Sipho Mabena
Premium Journalist
2 minute read
18 Feb 2021
3:06 pm

Will the families of trapped Lily Mine workers finally get closure?

Sipho Mabena

ActionSA founder Herman Mashaba says government lied about the container that has Pretty Nkambule, Yvonne Mnisi and Solomon Nyirenda's remains not being retrievable.

The entrance to the Lily Mine in Barberton, Mpumalanga. Picture: Supplied to Moneyweb

Five years after they were buried alive in a shipment container, there’s a glimmer of hope for the retrieval of the remains of three Lilly Mine workers Pretty Nkambule, Yvonne Mnisi and Solomon Nyirenda trapped in the pit.

According to ActionSA, the announcement by the mine’s rescue practitioners that a successful bidder had been given the green light for the retrieval of the container disproves the lies by the Department of Mineral Resources and Energy that the remains were irretrievable.

The party said it was established that there was no scientific basis for the department to declare the container irretrievable

ALSO READ: Lily Mine families speak of 650 days of police harassment, death threats

“This is proven by how the successful bidding company has undertaken to, in a legally binding commitment, to initiate the retrieval of a container while the [department] continued to insist the container is irretrievable,” Herman Mashaba, ActionSA founder, said.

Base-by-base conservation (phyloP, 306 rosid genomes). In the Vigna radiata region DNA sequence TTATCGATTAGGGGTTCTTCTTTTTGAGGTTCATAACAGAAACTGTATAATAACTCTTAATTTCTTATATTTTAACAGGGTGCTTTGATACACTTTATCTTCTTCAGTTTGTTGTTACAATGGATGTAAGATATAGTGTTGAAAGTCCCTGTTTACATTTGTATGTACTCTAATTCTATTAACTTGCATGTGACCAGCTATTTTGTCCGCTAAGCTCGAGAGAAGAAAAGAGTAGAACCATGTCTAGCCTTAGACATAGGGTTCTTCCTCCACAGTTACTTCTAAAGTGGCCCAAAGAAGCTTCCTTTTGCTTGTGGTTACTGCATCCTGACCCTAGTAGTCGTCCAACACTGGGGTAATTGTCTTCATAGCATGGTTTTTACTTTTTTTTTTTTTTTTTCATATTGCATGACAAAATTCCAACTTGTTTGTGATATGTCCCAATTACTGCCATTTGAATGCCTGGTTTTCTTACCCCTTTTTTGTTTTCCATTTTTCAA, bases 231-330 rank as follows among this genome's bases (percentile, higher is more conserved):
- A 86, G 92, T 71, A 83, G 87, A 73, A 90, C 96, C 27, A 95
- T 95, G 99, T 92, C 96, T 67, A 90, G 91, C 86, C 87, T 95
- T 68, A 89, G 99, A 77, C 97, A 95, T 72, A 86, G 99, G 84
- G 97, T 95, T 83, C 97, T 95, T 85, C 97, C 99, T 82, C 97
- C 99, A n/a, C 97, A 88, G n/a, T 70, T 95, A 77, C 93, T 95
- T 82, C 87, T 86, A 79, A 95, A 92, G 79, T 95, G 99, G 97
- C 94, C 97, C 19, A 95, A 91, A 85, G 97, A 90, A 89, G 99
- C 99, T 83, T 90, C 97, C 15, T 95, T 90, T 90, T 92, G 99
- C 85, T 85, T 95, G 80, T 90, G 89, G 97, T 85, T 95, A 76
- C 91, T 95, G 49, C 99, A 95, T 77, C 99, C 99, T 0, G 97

He said National Prosecuting Authority (NPA) had also confirmed to their legal team that a process had started for the possible prosecution of mine management for the findings that the collapse was a result of criminal negligence.

In February 2016, the three workers were in a container used as a lamp room when the aboveground caved in, plunging them into a hole at the entrance to the mine’s decline shaft.

At least 90 trapped miners were rescued when a central pillar in a shaft at the gold mine collapsed but Nkambule, Mnisi and Nyirenda were not so lucky.

Attempts to retrieve the container were abandoned due to unstable ground conditions and risk to rescuers.

The families of the three trapped workers have been camping at a nearby house for all these years, with hope that the remains of their loved ones would one day be brought to ground.

ALSO READ: Mashaba finds Lily Mine container was retrievable

Mashaba said they were encouraged that the plan included the legally binding commitment for the retrieval of the container to be initiated within 60 days and the payment of all outstanding wages to the former miners.

He said it was clear the retrieval of the container would take time and be a complex undertaking, but said the practitioners’ plan set the retrieval in motion.

“For five years now, the former miners and families of the trapped miners have fought for justice and for the dignity of burying their loved ones. When every effort failed, they engaged ActionSA and a top legal team was put on the task of fighting the case,” Mashaba said.

Attempts to reach the department for comment were unsuccessful.